Sharpnose Puffers, including the Blue Spotted Puffer, are also fin nippers on occasion. While they are both small and attractive, they are unfortunately very intolerant of other Pufferfish. They can be aggressive and given their sharp teeth, very capable of inflicting fatal wounds on one another.

If you’re going to have only one though, Blue Spotted Puffers are delightfully colored and adapt easily to captivity. Like all Puffers, they prefer an invertebrate-based diet of fresh squid, shrimp, clams, and other meaty items.

  • Common Name: Blue Spotted Puffer, False Eye Puffer, Papuan Toby
  • Scientific Name: Canthigaster papua
  • Origin: Australian Coast
  • Length: 4 inches
  • Aquarium Size: 30 gallons
  • Temperament: Semi-aggressive

African Map Puffer

Map Puffers are one of the largest commonly available types of saltwater puffer. They are often famous on reefs for becoming personable denizens that eagerly await handouts from divers. And when kept in aquaria they display just as much intelligence and personality to their keepers!

That said, be ready for their final adult size. Puffer Fish eat a ton and grow very quickly. ADult Map Puffers will reach 20-30 inches as adults and require extremely large, even custom-built enclosures. And considering how much waste they create, they need heavy duty canister filtration to prevent ammonia levels from quickly becoming toxic.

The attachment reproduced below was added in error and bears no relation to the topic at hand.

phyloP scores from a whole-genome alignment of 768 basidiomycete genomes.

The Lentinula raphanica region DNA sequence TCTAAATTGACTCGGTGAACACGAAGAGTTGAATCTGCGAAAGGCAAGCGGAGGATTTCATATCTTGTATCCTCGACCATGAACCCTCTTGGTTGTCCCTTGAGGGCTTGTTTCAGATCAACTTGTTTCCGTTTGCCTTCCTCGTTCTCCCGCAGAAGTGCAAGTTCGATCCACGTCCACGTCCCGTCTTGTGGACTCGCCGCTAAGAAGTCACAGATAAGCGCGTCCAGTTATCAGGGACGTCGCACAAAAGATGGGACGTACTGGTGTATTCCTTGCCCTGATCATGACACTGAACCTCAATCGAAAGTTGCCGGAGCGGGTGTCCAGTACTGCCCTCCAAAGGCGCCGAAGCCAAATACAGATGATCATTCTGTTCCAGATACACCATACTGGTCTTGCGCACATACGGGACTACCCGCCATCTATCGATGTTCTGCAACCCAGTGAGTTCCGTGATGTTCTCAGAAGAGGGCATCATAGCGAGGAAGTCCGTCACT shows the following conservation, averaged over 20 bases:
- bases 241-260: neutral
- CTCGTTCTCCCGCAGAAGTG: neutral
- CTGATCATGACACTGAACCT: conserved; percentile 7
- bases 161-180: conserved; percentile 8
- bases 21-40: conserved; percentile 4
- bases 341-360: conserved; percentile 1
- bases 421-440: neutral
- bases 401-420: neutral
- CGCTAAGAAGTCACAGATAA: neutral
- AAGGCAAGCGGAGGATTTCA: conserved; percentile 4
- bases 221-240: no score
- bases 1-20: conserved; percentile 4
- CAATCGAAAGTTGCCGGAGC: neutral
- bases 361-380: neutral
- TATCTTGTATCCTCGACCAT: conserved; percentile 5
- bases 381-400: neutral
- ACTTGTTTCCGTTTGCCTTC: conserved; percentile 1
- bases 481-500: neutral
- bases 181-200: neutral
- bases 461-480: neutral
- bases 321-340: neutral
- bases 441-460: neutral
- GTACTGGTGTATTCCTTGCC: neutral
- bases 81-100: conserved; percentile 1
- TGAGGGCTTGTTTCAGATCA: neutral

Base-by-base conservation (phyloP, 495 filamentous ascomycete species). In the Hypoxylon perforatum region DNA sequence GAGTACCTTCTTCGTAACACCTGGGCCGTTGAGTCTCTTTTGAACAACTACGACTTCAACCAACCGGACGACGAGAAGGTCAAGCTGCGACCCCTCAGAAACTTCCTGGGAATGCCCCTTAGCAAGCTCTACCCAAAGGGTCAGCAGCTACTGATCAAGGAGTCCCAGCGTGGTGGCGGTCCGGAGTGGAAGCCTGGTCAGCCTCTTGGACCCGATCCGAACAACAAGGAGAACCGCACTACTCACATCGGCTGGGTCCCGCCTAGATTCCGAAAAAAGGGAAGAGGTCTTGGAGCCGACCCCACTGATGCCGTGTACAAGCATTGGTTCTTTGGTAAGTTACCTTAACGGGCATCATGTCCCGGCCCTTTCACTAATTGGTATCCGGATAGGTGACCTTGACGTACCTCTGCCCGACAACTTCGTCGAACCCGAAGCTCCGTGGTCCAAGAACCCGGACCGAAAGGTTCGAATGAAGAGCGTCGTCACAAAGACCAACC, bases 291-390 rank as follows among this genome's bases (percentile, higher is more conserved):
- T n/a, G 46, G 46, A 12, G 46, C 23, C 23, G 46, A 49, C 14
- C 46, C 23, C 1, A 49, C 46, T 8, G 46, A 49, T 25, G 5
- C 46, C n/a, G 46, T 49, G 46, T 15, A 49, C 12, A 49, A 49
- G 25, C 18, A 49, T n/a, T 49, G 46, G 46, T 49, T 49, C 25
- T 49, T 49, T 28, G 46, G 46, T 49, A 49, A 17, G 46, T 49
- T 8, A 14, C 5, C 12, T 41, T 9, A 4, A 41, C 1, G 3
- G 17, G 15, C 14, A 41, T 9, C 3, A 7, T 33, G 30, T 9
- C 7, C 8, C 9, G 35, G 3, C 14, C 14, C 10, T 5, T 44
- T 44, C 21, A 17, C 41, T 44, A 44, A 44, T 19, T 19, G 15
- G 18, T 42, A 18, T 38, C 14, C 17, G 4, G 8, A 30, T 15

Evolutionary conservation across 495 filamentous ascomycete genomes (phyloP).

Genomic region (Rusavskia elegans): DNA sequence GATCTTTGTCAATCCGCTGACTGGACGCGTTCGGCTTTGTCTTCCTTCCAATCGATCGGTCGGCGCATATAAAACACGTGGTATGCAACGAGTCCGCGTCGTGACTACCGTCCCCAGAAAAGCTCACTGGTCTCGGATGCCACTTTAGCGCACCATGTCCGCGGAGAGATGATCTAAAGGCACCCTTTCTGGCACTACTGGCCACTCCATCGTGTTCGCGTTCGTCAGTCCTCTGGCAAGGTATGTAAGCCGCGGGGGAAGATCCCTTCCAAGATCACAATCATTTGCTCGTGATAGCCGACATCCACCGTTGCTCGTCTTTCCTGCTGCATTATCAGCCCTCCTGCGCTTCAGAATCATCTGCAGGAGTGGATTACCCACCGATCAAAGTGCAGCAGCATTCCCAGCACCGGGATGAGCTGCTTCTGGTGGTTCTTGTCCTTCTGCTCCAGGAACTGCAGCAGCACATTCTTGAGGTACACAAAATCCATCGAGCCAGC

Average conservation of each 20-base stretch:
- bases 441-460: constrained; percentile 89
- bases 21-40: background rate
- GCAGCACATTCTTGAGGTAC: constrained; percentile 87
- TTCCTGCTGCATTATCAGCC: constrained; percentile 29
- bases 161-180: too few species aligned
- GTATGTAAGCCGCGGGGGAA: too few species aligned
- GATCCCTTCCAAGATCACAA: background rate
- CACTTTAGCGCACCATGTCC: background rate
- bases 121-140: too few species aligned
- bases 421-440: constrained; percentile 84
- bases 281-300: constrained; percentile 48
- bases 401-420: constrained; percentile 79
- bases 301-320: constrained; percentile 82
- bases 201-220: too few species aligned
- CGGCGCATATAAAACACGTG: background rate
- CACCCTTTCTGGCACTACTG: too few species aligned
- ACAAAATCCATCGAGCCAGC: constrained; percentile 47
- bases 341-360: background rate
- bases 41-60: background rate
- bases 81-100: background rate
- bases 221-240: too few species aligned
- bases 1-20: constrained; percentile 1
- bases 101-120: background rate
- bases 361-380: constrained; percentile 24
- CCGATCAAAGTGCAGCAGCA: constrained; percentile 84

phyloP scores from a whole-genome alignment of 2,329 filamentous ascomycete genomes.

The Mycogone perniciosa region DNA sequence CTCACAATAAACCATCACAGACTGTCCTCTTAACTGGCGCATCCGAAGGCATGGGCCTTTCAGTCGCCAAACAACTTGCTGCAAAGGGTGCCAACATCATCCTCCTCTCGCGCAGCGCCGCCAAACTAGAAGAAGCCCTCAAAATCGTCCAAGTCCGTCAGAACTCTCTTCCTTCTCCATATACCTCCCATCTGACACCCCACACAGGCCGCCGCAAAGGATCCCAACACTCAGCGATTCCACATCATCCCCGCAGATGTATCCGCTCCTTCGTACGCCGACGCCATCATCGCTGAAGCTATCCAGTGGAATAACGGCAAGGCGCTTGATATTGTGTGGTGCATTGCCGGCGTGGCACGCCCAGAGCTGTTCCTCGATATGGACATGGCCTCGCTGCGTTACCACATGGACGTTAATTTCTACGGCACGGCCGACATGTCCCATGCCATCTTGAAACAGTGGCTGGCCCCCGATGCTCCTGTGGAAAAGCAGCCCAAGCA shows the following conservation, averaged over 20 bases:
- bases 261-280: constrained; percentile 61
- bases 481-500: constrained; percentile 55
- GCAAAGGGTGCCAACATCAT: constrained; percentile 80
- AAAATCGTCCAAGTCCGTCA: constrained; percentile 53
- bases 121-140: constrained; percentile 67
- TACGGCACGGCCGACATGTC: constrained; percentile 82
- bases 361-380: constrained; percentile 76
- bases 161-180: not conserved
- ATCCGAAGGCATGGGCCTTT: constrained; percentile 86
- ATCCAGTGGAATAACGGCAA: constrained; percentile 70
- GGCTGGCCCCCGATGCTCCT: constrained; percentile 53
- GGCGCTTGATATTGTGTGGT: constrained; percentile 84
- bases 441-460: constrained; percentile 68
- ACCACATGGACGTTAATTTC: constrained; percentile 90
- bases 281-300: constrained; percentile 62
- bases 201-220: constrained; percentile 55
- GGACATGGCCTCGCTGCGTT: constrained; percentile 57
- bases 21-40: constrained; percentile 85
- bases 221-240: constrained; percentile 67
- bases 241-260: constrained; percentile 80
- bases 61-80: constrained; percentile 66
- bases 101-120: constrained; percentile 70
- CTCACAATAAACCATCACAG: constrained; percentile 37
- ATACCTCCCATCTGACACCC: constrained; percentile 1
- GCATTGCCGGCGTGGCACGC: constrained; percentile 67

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Considering the appetite of adults, you’ll need to budget a substantial amount to keep them well fed! Hard shellfish like clams and mussels are also necessary to keep their teeth filed down. Puffer Fish that are fed exclusively soft foods will eventually have problems eating. Their teeth grow continually and need to be worn down on invertebrate shells!

  • Common Name: Map Puffer, Scribbled Puffer
  • Scientific Name: Arothron mappa
  • Origin: Coastal Africa
  • Length: 20-30 inches
  • Aquarium Size: 200+ gallons
  • Temperament: Peaceful

Japanese Puffer

Japanese, or Fugu Puffers, are a group of related species in the genus Takifugu. They are found mostly in East Asian coastal waters but are most famous for their association with Japanese cuisine.

Like all Puffers, Takifugu are poisonous, however their toxins are most highly concentrated around their inner organs. The liver, ovaries, heart, and other parts are the most poisonous and contain fatal levels of tetrodotoxin. This compound causes numbness and eventually paralyzes both voluntary and involuntary muscles such as the heart and lungs.

Licensed chefs know how to prepare the fish in such a way that the organ toxins don’t enter the flesh of the fish. That said, it’s a bit like Russian roulette and every year a few unlucky diners die from consuming it. Even the flesh contains trace amounts, sometimes enough to leave a lingering numbness in the mouth.